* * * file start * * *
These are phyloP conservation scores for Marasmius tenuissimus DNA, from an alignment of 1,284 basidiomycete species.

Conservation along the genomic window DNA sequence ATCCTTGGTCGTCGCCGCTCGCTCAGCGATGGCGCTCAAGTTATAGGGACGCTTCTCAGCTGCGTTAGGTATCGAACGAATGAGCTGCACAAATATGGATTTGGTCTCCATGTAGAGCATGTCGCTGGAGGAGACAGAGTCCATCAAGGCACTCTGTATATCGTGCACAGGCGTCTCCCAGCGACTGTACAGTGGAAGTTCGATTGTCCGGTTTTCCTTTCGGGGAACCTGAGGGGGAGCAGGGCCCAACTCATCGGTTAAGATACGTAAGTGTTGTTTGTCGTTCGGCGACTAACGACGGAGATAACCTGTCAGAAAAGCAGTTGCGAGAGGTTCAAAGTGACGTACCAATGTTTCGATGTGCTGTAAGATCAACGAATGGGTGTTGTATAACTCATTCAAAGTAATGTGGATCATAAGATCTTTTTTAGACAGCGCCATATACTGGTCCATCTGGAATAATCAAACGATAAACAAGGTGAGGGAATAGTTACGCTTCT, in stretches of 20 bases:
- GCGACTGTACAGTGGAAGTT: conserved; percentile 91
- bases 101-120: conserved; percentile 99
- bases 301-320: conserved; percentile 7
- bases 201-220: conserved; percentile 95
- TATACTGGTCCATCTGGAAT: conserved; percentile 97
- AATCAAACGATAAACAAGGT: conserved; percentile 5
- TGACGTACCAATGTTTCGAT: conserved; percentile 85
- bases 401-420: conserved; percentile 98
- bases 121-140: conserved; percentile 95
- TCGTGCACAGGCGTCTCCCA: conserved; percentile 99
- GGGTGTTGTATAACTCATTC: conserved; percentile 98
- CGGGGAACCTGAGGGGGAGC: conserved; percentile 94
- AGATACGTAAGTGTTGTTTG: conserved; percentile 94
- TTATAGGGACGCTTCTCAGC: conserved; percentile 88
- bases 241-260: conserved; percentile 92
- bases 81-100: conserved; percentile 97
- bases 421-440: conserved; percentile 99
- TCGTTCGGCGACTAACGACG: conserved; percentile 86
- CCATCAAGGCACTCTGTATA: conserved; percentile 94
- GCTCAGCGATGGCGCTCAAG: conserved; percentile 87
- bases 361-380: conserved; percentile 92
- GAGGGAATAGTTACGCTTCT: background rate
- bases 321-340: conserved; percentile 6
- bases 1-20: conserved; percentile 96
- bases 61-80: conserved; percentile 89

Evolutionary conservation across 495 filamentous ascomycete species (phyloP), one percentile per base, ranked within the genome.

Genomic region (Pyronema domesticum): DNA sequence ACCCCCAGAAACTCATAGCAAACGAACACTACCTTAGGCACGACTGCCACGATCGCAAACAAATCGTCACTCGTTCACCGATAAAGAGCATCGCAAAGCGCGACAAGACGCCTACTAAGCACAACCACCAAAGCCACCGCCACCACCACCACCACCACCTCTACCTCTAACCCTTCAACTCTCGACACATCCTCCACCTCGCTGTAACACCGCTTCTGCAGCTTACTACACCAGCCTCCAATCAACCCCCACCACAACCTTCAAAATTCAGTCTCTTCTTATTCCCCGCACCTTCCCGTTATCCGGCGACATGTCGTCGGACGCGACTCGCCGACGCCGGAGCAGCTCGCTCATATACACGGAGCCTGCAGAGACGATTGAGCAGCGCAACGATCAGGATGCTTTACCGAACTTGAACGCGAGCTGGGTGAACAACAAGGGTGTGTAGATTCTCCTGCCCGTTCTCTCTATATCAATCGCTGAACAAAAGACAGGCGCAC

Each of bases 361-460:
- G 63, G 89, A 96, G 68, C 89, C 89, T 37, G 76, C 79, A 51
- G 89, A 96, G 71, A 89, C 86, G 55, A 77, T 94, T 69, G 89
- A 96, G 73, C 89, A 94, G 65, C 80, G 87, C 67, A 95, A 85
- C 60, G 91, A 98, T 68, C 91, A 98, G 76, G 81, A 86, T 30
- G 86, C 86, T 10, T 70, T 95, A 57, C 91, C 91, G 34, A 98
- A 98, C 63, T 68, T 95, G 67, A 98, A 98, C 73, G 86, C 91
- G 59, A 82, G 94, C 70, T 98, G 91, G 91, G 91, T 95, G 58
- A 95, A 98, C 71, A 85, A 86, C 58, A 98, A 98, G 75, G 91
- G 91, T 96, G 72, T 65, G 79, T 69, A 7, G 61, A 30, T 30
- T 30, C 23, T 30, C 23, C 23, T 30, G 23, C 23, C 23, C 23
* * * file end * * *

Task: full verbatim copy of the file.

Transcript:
These are phyloP conservation scores for Marasmius tenuissimus DNA, from an alignment of 1,284 basidiomycete species.

Conservation along the genomic window DNA sequence ATCCTTGGTCGTCGCCGCTCGCTCAGCGATGGCGCTCAAGTTATAGGGACGCTTCTCAGCTGCGTTAGGTATCGAACGAATGAGCTGCACAAATATGGATTTGGTCTCCATGTAGAGCATGTCGCTGGAGGAGACAGAGTCCATCAAGGCACTCTGTATATCGTGCACAGGCGTCTCCCAGCGACTGTACAGTGGAAGTTCGATTGTCCGGTTTTCCTTTCGGGGAACCTGAGGGGGAGCAGGGCCCAACTCATCGGTTAAGATACGTAAGTGTTGTTTGTCGTTCGGCGACTAACGACGGAGATAACCTGTCAGAAAAGCAGTTGCGAGAGGTTCAAAGTGACGTACCAATGTTTCGATGTGCTGTAAGATCAACGAATGGGTGTTGTATAACTCATTCAAAGTAATGTGGATCATAAGATCTTTTTTAGACAGCGCCATATACTGGTCCATCTGGAATAATCAAACGATAAACAAGGTGAGGGAATAGTTACGCTTCT, in stretches of 20 bases:
- GCGACTGTACAGTGGAAGTT: conserved; percentile 91
- bases 101-120: conserved; percentile 99
- bases 301-320: conserved; percentile 7
- bases 201-220: conserved; percentile 95
- TATACTGGTCCATCTGGAAT: conserved; percentile 97
- AATCAAACGATAAACAAGGT: conserved; percentile 5
- TGACGTACCAATGTTTCGAT: conserved; percentile 85
- bases 401-420: conserved; percentile 98
- bases 121-140: conserved; percentile 95
- TCGTGCACAGGCGTCTCCCA: conserved; percentile 99
- GGGTGTTGTATAACTCATTC: conserved; percentile 98
- CGGGGAACCTGAGGGGGAGC: conserved; percentile 94
- AGATACGTAAGTGTTGTTTG: conserved; percentile 94
- TTATAGGGACGCTTCTCAGC: conserved; percentile 88
- bases 241-260: conserved; percentile 92
- bases 81-100: conserved; percentile 97
- bases 421-440: conserved; percentile 99
- TCGTTCGGCGACTAACGACG: conserved; percentile 86
- CCATCAAGGCACTCTGTATA: conserved; percentile 94
- GCTCAGCGATGGCGCTCAAG: conserved; percentile 87
- bases 361-380: conserved; percentile 92
- GAGGGAATAGTTACGCTTCT: background rate
- bases 321-340: conserved; percentile 6
- bases 1-20: conserved; percentile 96
- bases 61-80: conserved; percentile 89

Evolutionary conservation across 495 filamentous ascomycete species (phyloP), one percentile per base, ranked within the genome.

Genomic region (Pyronema domesticum): DNA sequence ACCCCCAGAAACTCATAGCAAACGAACACTACCTTAGGCACGACTGCCACGATCGCAAACAAATCGTCACTCGTTCACCGATAAAGAGCATCGCAAAGCGCGACAAGACGCCTACTAAGCACAACCACCAAAGCCACCGCCACCACCACCACCACCACCTCTACCTCTAACCCTTCAACTCTCGACACATCCTCCACCTCGCTGTAACACCGCTTCTGCAGCTTACTACACCAGCCTCCAATCAACCCCCACCACAACCTTCAAAATTCAGTCTCTTCTTATTCCCCGCACCTTCCCGTTATCCGGCGACATGTCGTCGGACGCGACTCGCCGACGCCGGAGCAGCTCGCTCATATACACGGAGCCTGCAGAGACGATTGAGCAGCGCAACGATCAGGATGCTTTACCGAACTTGAACGCGAGCTGGGTGAACAACAAGGGTGTGTAGATTCTCCTGCCCGTTCTCTCTATATCAATCGCTGAACAAAAGACAGGCGCAC

Each of bases 361-460:
- G 63, G 89, A 96, G 68, C 89, C 89, T 37, G 76, C 79, A 51
- G 89, A 96, G 71, A 89, C 86, G 55, A 77, T 94, T 69, G 89
- A 96, G 73, C 89, A 94, G 65, C 80, G 87, C 67, A 95, A 85
- C 60, G 91, A 98, T 68, C 91, A 98, G 76, G 81, A 86, T 30
- G 86, C 86, T 10, T 70, T 95, A 57, C 91, C 91, G 34, A 98
- A 98, C 63, T 68, T 95, G 67, A 98, A 98, C 73, G 86, C 91
- G 59, A 82, G 94, C 70, T 98, G 91, G 91, G 91, T 95, G 58
- A 95, A 98, C 71, A 85, A 86, C 58, A 98, A 98, G 75, G 91
- G 91, T 96, G 72, T 65, G 79, T 69, A 7, G 61, A 30, T 30
- T 30, C 23, T 30, C 23, C 23, T 30, G 23, C 23, C 23, C 23